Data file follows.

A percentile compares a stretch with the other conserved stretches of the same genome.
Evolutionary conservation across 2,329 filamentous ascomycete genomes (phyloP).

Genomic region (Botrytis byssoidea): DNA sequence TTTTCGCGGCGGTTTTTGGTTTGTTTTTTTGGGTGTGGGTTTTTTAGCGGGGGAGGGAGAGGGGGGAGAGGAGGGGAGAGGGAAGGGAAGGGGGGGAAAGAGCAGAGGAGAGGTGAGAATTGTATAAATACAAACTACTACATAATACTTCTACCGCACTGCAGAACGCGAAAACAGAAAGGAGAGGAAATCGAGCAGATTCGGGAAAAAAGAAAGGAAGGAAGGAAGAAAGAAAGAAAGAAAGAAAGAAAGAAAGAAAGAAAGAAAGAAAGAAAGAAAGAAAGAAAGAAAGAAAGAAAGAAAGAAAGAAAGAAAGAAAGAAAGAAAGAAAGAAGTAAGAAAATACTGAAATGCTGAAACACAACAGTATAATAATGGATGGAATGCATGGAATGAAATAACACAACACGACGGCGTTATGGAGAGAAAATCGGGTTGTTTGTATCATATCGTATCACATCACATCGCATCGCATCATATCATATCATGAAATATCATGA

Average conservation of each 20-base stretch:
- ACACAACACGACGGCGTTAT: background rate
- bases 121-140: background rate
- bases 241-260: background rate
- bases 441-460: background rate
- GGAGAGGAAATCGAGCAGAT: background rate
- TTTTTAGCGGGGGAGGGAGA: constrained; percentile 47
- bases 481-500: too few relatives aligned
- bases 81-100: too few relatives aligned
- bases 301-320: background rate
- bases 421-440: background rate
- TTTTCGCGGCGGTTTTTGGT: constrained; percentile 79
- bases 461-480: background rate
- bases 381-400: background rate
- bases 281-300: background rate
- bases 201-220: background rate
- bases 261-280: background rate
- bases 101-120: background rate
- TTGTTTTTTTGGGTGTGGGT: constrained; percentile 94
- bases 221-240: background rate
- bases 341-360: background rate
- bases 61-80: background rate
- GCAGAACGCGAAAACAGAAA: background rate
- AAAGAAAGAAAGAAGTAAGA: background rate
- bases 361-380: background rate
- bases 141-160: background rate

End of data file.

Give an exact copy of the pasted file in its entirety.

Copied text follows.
A percentile compares a stretch with the other conserved stretches of the same genome.
Evolutionary conservation across 2,329 filamentous ascomycete genomes (phyloP).

Genomic region (Botrytis byssoidea): DNA sequence TTTTCGCGGCGGTTTTTGGTTTGTTTTTTTGGGTGTGGGTTTTTTAGCGGGGGAGGGAGAGGGGGGAGAGGAGGGGAGAGGGAAGGGAAGGGGGGGAAAGAGCAGAGGAGAGGTGAGAATTGTATAAATACAAACTACTACATAATACTTCTACCGCACTGCAGAACGCGAAAACAGAAAGGAGAGGAAATCGAGCAGATTCGGGAAAAAAGAAAGGAAGGAAGGAAGAAAGAAAGAAAGAAAGAAAGAAAGAAAGAAAGAAAGAAAGAAAGAAAGAAAGAAAGAAAGAAAGAAAGAAAGAAAGAAAGAAAGAAAGAAAGAAAGAAAGAAAGAAGTAAGAAAATACTGAAATGCTGAAACACAACAGTATAATAATGGATGGAATGCATGGAATGAAATAACACAACACGACGGCGTTATGGAGAGAAAATCGGGTTGTTTGTATCATATCGTATCACATCACATCGCATCGCATCATATCATATCATGAAATATCATGA

Average conservation of each 20-base stretch:
- ACACAACACGACGGCGTTAT: background rate
- bases 121-140: background rate
- bases 241-260: background rate
- bases 441-460: background rate
- GGAGAGGAAATCGAGCAGAT: background rate
- TTTTTAGCGGGGGAGGGAGA: constrained; percentile 47
- bases 481-500: too few relatives aligned
- bases 81-100: too few relatives aligned
- bases 301-320: background rate
- bases 421-440: background rate
- TTTTCGCGGCGGTTTTTGGT: constrained; percentile 79
- bases 461-480: background rate
- bases 381-400: background rate
- bases 281-300: background rate
- bases 201-220: background rate
- bases 261-280: background rate
- bases 101-120: background rate
- TTGTTTTTTTGGGTGTGGGT: constrained; percentile 94
- bases 221-240: background rate
- bases 341-360: background rate
- bases 61-80: background rate
- GCAGAACGCGAAAACAGAAA: background rate
- AAAGAAAGAAAGAAGTAAGA: background rate
- bases 361-380: background rate
- bases 141-160: background rate